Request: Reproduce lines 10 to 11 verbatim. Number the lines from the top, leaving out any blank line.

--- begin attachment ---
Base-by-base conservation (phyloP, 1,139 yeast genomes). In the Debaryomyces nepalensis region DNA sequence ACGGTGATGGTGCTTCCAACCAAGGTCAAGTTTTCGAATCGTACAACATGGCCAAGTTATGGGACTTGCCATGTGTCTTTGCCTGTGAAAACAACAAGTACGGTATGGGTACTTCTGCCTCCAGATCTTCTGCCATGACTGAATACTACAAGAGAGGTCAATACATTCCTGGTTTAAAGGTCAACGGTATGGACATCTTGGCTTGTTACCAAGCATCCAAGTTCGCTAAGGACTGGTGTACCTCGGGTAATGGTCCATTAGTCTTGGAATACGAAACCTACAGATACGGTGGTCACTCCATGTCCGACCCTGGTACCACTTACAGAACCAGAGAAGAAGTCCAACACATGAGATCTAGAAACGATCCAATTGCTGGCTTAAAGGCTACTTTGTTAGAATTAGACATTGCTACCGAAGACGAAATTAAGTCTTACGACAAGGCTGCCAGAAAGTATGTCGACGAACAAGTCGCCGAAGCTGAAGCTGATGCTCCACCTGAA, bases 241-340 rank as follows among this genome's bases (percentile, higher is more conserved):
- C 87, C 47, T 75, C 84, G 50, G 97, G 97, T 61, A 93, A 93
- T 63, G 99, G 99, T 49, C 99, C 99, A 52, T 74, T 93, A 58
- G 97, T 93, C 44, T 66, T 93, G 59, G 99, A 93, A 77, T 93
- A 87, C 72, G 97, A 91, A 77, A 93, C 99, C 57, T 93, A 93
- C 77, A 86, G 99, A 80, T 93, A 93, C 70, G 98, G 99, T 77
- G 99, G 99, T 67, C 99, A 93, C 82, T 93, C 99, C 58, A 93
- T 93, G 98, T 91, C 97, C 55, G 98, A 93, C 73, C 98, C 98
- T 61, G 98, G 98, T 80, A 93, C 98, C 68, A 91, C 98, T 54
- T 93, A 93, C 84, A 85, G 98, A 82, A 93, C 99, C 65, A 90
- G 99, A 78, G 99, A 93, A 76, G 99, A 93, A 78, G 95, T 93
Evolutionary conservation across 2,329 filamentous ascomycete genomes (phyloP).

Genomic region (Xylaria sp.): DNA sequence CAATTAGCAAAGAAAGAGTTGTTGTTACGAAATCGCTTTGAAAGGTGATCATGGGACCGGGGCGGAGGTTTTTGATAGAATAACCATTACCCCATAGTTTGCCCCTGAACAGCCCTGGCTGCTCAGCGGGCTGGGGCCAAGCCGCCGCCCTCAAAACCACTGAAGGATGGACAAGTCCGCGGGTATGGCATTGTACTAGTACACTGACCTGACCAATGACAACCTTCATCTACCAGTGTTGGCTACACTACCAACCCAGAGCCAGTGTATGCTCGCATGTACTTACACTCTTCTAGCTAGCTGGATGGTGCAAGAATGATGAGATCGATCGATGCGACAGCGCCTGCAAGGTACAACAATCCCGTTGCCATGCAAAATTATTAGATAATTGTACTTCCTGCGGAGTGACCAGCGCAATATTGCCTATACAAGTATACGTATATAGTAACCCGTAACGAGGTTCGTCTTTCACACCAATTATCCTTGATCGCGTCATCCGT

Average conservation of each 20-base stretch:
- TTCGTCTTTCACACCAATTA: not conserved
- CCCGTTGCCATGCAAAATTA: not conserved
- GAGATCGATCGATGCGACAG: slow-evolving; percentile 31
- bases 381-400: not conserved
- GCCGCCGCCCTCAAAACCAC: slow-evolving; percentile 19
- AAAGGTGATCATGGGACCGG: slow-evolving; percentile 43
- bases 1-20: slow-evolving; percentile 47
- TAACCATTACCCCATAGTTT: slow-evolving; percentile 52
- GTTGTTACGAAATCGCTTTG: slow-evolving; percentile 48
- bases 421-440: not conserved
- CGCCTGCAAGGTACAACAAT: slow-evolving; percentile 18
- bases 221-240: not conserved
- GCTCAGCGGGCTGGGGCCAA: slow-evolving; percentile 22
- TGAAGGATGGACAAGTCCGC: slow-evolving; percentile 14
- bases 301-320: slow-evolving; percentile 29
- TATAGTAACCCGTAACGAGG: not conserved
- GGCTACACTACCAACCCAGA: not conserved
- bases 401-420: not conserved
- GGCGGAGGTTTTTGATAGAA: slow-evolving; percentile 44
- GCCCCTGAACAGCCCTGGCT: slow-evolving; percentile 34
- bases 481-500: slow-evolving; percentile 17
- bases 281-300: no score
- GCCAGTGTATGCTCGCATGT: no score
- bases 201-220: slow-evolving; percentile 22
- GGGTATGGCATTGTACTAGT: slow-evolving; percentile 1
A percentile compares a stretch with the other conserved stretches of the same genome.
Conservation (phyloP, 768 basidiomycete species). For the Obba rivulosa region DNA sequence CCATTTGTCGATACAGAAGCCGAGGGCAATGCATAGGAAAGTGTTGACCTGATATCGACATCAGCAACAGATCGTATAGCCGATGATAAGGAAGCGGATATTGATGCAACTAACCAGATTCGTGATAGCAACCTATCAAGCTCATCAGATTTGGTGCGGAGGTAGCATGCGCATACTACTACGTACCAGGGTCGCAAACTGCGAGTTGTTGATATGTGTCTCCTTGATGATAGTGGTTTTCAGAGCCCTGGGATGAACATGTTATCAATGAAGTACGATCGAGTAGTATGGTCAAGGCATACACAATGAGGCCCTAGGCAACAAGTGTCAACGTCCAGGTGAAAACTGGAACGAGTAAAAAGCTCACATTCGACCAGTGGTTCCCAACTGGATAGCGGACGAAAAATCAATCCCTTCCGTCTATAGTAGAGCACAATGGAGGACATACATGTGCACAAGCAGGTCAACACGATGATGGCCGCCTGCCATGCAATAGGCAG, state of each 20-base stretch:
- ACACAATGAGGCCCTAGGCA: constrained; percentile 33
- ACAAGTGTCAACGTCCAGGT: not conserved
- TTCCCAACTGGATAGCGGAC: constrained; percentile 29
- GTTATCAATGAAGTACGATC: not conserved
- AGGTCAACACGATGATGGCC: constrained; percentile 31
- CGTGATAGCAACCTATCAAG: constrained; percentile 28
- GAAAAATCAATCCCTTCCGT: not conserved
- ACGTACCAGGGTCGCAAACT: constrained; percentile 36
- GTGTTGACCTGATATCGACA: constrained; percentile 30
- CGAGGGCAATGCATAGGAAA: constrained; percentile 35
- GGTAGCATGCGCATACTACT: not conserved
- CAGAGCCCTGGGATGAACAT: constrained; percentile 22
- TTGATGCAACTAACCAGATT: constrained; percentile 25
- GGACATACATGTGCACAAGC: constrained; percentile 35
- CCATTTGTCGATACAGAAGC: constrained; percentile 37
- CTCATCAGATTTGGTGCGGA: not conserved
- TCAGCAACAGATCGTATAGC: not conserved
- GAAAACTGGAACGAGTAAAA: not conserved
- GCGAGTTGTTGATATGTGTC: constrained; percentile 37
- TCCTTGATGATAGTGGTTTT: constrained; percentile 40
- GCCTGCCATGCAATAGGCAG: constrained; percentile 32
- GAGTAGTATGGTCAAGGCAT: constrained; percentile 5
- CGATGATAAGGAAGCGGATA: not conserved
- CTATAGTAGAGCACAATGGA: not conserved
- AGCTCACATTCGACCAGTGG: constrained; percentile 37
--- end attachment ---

- T 93, A 93, C 84, A 85, G 98, A 82, A 93, C 99, C 65, A 90
- G 99, A 78, G 99, A 93, A 76, G 99, A 93, A 78, G 95, T 93